The South Korean Financial Services Commission (FSC) has revealed new guidelines for cryptocurrency regulations, just as the nation’s central bank, the Bank of Korea (BOK), reported that total balance of Korean cryptocurrency investment as of December 2017 stood at almost USD 1.8 billion.

Recent events

South Korea has made frequent crypto-positive headlines in regards to cryptocurrency regulation and blockchain technology adoption. Recent news of major hacking attacks provoked a swift regulatory response from the South Korean government in June, sparking some concerns over how strict these regulations would be.

However, South Korea has been making significant efforts to revise these regulations in a positive light; regulators plan to ease the rules on regulations and the classification of cryptocurrencies in line with the G20 recommendations.

Bank of Korea’s crypto report

Local media outlet Yonhap News reported on 6 July that BOK released a report regarding the significant virtual crypto-assets being held by the nation’s commercial banks. Totalling KRW 2 trillion (USD 1.79 billion) as of December last year, the figure sits at roughly 8% of the total deposits by the country’s brokerage houses, which are worth 26 trillion won.

The BOK doesn’t see this as particularly significant, however, despite the cryptocurrency craze that appears to be sweeping the nation.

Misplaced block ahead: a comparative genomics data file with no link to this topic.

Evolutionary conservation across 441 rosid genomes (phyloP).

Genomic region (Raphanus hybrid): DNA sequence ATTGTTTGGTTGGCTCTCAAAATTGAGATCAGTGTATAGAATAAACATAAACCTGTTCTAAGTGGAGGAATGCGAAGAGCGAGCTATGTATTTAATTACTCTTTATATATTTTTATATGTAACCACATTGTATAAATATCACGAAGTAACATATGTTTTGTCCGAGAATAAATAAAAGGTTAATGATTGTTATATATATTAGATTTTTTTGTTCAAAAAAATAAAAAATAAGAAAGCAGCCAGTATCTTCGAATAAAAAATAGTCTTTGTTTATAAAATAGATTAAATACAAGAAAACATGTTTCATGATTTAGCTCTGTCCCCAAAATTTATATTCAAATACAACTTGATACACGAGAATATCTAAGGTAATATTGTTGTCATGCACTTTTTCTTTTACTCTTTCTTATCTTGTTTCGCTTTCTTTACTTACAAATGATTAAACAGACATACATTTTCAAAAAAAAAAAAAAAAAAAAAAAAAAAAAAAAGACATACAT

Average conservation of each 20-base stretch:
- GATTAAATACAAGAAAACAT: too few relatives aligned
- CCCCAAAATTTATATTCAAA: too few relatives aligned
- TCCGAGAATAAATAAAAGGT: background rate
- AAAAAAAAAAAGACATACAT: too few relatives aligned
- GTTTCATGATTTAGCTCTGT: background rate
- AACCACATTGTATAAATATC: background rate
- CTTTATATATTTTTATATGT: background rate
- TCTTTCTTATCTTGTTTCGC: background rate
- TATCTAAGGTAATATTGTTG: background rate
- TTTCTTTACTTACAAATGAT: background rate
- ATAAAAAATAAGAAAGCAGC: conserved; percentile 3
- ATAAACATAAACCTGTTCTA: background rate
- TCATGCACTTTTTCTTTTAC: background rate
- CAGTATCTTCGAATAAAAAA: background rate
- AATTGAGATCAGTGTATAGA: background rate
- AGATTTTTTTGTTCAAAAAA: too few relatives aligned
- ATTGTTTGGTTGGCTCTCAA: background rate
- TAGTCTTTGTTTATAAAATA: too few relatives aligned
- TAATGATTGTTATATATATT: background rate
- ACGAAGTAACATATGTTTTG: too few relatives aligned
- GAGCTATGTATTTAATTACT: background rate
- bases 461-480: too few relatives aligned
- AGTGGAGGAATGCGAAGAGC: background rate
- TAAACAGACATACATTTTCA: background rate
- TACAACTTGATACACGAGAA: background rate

The BOK report said: “The amount of crypto-asset investment is not really big, compared with other equity markets, and local financial institutions’ exposure to possible risks of digital assets is insignificant… Against this backdrop, we expect crypto-assets to have a limited impact on the South Korean financial market.”

While this may not be considered to have a significant impact nationally, South Korea virtual currency trading accounted for approximately 12% of global crypto-trading volumes, making the nation a powerful market force internationally.

New classification system

Local media portal The BChain provided a detailed report that delved into the present details of the new crypto and blockchain classification system for the industry, which is broken down into ten categories including decentralized applications, blockchain systems, and cryptocurrency exchanges.

On 10 July, South Korea will begin enforcing the anti-money laundering banking rules on cryptocurrency settlements created by the FSC. Banks and other financial institutions in the country are to be obliged to carry out due diligence procedures for crypto-exchanges to their non-client accounts, as well as share overseas digital trading platform information with the FSC, and immediately stop suspicious crypto-transactions.

By the end of July, the government is expected to announce the final draft for the new regulations after it has conducted opinion research from more than 160 institutions. The survey on the nascent industry this year will provide data that is expected to be a positive and prominent guide for blockchain and cryptocurrency regulation.

 

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